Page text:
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How English, Russian and Prussian imperial children rocked Europe with love scandals
How English, Russian and Prussian imperial children rocked Europe with love scandals
Anonim
How imperial children shook Europe with love scandals. A still from the movie The Princess Bride
How imperial children shook Europe with love scandals. A still from the movie The Princess Bride

Scandalous romances of sons and daughters of royal families with commoners seem to be the realities of the twenty-first century. Not like in the old days: everyone got married peacefully, and then they had favorites or favorites. But in reality, the history of the monarchy is full of high-profile (or carefully muted) premarital scandals, in the center of which were princes and princesses.

Queen Victoria's dissolute daughters

The legendary queen of Britain herself is known for her puritanical views and love for traditional family values, but her children seemed to be annoyed by these values by adolescence. Many princes have been seen for premarital affairs, but this is not so bad. At least two princesses have had affairs with completely inappropriate persons.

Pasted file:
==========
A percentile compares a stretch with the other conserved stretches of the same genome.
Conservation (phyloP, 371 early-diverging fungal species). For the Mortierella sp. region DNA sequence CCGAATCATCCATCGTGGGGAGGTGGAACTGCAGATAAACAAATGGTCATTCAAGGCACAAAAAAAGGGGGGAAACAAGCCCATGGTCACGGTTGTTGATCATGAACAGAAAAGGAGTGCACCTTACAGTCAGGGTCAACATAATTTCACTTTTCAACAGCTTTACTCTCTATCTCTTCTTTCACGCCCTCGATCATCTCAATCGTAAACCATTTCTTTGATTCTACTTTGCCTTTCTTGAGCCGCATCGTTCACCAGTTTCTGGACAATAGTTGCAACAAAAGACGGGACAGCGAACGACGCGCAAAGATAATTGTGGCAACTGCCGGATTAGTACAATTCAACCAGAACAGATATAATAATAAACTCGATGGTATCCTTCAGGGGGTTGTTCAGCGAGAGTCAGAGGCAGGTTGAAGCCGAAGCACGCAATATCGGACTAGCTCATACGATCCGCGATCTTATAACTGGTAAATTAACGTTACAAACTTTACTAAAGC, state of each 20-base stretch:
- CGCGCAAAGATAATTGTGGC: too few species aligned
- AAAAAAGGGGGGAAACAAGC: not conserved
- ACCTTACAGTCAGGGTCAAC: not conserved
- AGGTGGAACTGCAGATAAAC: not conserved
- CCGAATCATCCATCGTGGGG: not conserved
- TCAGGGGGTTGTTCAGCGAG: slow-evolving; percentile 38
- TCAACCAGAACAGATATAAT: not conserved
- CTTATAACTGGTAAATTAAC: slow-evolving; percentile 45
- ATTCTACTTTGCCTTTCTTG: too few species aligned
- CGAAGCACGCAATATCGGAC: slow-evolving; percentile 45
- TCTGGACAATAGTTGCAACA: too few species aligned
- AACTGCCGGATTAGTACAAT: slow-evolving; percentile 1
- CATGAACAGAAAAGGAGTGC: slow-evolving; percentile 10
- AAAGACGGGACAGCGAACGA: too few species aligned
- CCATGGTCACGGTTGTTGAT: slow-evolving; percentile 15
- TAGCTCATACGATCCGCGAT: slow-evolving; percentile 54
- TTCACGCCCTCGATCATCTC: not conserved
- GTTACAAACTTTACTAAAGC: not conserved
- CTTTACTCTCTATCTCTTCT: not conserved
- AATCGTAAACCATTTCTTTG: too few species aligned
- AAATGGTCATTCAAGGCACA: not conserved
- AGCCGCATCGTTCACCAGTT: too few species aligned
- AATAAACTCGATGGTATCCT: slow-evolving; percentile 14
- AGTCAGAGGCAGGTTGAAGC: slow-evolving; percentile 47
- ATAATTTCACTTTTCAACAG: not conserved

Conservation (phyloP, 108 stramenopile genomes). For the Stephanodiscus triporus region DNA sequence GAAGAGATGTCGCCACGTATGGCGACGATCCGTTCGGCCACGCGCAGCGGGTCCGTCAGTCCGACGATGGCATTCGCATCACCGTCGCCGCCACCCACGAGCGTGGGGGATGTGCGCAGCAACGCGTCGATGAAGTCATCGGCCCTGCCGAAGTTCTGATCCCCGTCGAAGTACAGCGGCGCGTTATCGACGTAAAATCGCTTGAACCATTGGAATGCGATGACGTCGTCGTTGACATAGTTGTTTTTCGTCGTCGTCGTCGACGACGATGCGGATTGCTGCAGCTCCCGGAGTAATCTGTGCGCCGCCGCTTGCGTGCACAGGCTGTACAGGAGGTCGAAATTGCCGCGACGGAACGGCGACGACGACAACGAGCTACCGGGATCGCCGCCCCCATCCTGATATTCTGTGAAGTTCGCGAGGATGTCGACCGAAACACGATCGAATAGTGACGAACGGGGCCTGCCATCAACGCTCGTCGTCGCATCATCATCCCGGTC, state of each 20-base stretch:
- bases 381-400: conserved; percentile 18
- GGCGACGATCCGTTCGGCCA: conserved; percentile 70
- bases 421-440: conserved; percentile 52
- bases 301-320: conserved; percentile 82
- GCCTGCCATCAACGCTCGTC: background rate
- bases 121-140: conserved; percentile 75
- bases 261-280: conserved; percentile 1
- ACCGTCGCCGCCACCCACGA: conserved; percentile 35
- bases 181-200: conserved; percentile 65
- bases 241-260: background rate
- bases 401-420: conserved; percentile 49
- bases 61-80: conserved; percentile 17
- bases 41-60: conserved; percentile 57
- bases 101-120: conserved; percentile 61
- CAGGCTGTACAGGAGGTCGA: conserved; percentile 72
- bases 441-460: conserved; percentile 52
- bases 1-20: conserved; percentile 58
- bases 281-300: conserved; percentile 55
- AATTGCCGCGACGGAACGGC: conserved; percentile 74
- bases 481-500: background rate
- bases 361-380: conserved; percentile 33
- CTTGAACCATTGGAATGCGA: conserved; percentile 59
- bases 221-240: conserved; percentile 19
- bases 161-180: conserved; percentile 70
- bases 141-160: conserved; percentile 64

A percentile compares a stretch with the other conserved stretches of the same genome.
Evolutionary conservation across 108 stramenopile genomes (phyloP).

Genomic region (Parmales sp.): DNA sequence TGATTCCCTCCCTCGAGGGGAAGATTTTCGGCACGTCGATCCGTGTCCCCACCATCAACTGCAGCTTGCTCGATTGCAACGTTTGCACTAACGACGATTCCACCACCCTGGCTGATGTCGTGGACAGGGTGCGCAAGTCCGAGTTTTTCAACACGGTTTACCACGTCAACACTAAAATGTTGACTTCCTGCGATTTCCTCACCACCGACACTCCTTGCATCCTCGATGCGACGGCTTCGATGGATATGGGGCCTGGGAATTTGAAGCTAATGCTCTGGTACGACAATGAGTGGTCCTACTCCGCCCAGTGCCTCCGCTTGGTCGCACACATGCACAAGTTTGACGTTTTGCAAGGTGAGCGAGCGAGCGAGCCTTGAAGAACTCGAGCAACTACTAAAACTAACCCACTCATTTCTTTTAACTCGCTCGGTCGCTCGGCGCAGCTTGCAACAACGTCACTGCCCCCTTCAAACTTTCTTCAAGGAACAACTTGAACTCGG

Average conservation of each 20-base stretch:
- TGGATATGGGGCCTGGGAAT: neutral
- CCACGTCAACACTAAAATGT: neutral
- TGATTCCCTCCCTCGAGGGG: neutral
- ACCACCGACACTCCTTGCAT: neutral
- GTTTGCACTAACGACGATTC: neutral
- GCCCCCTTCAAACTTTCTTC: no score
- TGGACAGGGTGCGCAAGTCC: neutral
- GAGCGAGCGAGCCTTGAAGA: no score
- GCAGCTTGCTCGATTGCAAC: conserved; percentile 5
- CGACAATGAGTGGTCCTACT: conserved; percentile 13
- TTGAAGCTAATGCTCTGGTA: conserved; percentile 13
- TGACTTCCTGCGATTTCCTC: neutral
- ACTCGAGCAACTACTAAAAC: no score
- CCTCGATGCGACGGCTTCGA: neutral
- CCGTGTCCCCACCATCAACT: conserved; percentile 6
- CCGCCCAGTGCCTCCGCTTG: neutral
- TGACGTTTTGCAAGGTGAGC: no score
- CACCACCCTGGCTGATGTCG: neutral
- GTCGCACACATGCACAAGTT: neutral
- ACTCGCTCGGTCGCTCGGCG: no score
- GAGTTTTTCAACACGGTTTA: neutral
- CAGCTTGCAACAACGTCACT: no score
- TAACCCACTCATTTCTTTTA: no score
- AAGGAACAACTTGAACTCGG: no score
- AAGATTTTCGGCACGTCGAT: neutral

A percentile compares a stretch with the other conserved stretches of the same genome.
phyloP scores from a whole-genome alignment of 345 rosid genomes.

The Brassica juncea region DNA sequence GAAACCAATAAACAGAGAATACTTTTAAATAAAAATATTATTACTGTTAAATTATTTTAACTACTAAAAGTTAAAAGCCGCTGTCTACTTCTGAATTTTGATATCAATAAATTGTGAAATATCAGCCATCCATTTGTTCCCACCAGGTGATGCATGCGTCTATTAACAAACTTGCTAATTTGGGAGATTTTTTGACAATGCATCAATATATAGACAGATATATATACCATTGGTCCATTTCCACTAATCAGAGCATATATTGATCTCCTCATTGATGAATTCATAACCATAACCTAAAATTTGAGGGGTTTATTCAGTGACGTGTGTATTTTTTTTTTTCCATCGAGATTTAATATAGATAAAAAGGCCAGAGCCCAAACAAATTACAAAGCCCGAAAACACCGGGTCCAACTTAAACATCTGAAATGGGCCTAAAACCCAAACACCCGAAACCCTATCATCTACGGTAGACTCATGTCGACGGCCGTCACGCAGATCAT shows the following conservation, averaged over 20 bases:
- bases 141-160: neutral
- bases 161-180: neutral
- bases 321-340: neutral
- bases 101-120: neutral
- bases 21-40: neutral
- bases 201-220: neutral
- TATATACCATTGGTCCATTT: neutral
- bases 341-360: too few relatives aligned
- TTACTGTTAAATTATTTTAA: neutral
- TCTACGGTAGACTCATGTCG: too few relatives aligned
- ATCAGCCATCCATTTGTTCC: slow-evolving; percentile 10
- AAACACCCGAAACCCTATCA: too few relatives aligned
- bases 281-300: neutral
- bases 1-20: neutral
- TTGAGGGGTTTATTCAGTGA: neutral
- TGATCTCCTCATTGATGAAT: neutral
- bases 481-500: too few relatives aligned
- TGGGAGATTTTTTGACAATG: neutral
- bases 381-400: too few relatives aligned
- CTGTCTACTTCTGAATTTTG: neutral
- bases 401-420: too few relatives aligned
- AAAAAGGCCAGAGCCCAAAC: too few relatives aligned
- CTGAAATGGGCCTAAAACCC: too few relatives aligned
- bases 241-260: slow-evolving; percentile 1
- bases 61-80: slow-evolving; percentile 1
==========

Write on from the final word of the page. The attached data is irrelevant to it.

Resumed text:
Queen Victoria's third daughter, Helena, was known for her active philanthropic work. Helen founded the Royal School of Handicrafts, was president of the Royal British Nurses Association, and has patronized many charities. But she still had enough strength and energy to have an affair with her late father's librarian, German Karl Ruhland.

Princess Helena is in mourning for her father
Princess Helena is in mourning for her father

Her little weather sister Louise was an ardent feminist. She painted very well, but the family considered the career of the artist she dreamed of unworthy of Louise's origin. She also danced wonderfully and was famous for her sharp mind. The atmosphere created by the mother in the family repulsed Louise so much that, although she greatly grieved for her father, she refused to hold official mourning along with the entire court.